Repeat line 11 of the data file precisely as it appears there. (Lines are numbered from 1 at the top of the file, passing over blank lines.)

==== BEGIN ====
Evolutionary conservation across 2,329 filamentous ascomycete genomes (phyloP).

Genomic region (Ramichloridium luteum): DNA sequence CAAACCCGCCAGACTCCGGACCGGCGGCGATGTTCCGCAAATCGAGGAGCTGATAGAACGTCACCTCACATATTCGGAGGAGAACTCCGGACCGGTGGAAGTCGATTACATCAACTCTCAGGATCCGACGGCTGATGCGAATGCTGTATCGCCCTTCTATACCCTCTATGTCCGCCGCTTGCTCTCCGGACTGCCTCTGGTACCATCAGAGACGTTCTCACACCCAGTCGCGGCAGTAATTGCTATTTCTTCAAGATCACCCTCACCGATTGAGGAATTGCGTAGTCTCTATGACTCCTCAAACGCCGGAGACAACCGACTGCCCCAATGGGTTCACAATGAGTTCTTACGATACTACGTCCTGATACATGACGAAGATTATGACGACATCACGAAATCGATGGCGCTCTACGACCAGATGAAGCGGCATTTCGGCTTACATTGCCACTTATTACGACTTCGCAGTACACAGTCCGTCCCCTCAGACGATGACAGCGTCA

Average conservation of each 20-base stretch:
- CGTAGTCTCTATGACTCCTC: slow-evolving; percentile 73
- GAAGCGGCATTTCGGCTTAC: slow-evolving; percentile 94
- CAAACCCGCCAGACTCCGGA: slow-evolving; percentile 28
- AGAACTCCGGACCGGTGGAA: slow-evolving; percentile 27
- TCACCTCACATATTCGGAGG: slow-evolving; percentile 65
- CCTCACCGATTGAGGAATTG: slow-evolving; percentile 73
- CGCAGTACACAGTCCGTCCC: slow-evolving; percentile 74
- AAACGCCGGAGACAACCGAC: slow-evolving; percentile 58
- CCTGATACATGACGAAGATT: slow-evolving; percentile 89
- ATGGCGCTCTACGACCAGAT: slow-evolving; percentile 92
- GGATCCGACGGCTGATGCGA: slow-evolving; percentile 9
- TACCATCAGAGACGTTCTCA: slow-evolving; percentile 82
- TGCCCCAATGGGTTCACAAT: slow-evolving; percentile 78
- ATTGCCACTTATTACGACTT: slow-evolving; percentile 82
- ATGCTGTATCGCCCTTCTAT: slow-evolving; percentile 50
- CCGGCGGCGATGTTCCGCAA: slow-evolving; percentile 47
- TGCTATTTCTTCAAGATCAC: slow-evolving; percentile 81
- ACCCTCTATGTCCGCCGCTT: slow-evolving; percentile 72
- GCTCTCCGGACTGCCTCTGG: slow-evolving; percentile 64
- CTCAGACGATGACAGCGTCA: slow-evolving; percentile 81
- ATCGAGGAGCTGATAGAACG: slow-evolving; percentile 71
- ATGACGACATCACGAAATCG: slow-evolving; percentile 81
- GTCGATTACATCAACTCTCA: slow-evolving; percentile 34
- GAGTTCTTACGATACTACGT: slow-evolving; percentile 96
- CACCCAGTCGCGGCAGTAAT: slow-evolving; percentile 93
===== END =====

- AAACGCCGGAGACAACCGAC: slow-evolving; percentile 58